Wednesday, January 30, 2008

Excellent writing about unpromising characters

A review of "Broken", by Daniel Clay, from Amazon.
The characters in the book are unpromisingly similar to the inhabitants of a Jeremy Kyle show. The “first person” is Skunk, an eleven-year old girl in a coma; her mother has left; her au pair is torn between a relationship with the Skunk's father and her form teacher; there is a violent dad in the house opposite, living on benefits and dope, with a gaggle of stealing, foul-mouthed, lying, promiscuous daughters; this dad has beaten up a local lad, who is consequently drifting into madness.

And yet “Broken” is a surprisingly humorous, compassionate and empathic story. Its strongest suit is in relation to the issue of aspirations. This is a matter of keen interest to Skunk – balanced as she is not only between childhood and adulthood but between life and death. Surrounded by people who she sees making mistakes and misjudgments, she has to try and work out how to make the best of her own life. Were it not for the sex, violence, language, drugs and nudity (!), this would be the sort of thought-provoking book that would help a teenager to grapple with issues of growing up. As it is, I think I'd rather my children instead watched “Dead Poet's Society” when the time comes ....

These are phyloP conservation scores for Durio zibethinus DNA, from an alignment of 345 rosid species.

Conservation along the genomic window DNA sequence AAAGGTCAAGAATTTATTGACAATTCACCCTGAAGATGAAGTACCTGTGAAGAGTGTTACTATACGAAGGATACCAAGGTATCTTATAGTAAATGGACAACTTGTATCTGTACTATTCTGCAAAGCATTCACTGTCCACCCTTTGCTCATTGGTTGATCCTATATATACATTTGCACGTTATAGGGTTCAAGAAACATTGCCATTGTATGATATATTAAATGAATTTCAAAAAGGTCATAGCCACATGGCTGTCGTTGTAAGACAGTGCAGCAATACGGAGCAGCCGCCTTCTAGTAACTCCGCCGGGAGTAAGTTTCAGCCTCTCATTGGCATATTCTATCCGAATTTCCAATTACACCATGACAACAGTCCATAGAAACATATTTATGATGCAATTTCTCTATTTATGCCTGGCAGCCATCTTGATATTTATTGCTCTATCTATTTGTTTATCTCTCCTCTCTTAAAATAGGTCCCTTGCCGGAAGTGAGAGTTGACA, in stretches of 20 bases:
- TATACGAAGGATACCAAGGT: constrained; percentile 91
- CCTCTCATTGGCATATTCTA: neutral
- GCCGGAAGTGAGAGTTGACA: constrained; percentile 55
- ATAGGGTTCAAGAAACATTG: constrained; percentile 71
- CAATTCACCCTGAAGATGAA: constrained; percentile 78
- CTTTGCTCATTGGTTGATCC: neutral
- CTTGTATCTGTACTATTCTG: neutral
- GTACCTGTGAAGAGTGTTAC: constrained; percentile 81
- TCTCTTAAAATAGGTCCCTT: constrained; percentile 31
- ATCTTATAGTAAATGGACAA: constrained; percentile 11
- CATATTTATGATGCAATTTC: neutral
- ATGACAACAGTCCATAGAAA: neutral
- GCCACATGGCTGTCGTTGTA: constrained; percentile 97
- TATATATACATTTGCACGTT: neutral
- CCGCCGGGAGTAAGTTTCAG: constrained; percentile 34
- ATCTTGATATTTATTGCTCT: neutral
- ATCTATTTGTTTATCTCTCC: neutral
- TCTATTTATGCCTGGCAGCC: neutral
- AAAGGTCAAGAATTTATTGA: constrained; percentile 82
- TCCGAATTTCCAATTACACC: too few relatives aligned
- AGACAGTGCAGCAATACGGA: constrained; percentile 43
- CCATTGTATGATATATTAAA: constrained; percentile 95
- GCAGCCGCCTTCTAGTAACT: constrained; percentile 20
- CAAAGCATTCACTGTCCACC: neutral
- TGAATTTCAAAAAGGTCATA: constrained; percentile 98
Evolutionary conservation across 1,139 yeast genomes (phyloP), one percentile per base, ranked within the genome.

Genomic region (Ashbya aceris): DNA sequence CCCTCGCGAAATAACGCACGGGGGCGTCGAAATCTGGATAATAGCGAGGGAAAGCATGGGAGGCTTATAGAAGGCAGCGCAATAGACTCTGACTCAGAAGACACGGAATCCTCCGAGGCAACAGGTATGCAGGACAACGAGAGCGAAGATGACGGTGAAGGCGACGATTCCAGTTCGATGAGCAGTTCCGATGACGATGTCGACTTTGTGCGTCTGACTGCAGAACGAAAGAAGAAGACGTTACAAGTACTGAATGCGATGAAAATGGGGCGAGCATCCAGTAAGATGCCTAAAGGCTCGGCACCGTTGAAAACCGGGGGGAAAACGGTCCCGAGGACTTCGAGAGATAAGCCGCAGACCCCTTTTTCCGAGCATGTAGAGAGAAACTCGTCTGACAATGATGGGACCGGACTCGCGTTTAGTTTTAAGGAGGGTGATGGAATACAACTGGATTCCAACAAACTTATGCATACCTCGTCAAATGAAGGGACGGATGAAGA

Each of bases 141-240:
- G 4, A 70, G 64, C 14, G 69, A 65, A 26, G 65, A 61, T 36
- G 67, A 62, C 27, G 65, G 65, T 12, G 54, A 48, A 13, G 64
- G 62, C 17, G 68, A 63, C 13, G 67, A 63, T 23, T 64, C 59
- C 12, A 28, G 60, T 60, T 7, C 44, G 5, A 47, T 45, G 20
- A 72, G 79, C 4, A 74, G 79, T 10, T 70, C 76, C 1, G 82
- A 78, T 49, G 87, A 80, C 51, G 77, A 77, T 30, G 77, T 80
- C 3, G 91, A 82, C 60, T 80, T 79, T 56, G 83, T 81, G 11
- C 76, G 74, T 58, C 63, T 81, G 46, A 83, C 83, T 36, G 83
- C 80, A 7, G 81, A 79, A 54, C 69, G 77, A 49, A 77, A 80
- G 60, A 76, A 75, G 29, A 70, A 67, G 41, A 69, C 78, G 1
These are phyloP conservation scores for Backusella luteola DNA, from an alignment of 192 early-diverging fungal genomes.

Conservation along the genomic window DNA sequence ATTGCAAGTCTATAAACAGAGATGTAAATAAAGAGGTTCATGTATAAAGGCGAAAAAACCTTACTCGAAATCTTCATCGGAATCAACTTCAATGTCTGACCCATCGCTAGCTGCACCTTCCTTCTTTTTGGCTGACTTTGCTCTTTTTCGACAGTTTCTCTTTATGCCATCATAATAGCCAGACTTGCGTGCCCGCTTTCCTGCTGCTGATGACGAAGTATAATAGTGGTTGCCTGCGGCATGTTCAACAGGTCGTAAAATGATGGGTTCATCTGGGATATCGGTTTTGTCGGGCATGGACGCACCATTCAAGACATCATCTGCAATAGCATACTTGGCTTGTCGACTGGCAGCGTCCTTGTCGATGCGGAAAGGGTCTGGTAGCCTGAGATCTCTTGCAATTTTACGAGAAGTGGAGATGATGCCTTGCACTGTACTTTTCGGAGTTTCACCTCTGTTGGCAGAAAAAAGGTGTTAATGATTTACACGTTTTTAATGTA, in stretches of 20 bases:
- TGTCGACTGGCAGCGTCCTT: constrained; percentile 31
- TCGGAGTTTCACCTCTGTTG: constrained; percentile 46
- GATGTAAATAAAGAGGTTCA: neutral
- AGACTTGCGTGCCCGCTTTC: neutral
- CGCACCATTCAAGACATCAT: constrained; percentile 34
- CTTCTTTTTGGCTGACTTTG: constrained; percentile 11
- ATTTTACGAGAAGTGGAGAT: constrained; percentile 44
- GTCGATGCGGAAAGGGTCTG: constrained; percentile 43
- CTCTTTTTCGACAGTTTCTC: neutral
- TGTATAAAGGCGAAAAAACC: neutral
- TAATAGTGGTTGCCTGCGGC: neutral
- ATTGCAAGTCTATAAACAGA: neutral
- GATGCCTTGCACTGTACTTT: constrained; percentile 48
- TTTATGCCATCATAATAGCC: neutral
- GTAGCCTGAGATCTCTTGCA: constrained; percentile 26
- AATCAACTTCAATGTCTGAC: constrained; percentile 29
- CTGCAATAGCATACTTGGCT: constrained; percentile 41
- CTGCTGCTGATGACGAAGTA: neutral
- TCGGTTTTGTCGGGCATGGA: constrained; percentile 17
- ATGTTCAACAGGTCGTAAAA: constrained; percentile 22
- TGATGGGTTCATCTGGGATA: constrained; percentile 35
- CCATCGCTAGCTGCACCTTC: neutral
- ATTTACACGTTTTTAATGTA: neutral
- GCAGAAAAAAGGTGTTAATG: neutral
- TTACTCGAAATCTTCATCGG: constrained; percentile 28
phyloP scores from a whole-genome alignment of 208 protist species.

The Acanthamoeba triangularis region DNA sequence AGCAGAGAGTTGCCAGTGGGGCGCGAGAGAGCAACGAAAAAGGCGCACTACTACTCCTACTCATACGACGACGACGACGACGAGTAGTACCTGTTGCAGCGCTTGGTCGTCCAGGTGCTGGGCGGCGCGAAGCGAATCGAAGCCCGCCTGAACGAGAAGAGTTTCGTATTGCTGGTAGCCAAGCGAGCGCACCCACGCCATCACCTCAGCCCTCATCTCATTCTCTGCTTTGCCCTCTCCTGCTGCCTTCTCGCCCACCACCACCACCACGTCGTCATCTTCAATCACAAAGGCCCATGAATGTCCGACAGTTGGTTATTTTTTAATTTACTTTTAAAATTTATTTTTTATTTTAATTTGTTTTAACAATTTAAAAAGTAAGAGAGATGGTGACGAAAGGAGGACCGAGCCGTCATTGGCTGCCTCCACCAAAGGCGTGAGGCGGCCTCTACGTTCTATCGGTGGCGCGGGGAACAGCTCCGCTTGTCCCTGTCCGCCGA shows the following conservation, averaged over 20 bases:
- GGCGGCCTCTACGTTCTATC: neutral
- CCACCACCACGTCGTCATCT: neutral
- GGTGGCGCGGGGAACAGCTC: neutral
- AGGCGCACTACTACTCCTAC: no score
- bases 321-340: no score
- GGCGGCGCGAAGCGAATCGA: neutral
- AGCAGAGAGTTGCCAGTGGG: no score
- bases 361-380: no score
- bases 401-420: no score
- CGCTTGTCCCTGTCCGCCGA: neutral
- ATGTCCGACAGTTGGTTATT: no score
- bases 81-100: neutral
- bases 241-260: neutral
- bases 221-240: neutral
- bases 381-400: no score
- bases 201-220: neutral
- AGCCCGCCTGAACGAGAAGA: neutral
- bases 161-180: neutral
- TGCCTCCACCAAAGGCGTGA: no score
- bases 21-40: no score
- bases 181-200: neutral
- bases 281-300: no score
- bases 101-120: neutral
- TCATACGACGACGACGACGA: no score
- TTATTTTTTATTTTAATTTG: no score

The book is also strong on empathy. The author does an excellent job of getting into the mind of his characters – quite a feat, given that they range from emotionally deprived teenage girls who find in promiscuity a substitute for the love that they don't know, through their violent, protective father, to “Broken”, the nickname Skunk and her brother give the nineteen-year old lad who drifts into a terrifying madness. And whereas we are given the ability to empathise with these people, we are shown how society around them simply doesn't have the capacity to care.

With such a grim tale to tell, it would have been easy for the author to have written bleak and depressing social commentary. But – reminiscent of “Angela's Ashes” set in the present day – there is humour and warmth, and a surprisingly upbeat, satisfying ending. I think this is probably the best new fiction I have read in the last year or so. If you are prepared to listen to a story of parts of our society that generally have a discreet veil drawn across them, then here would be a good place to start.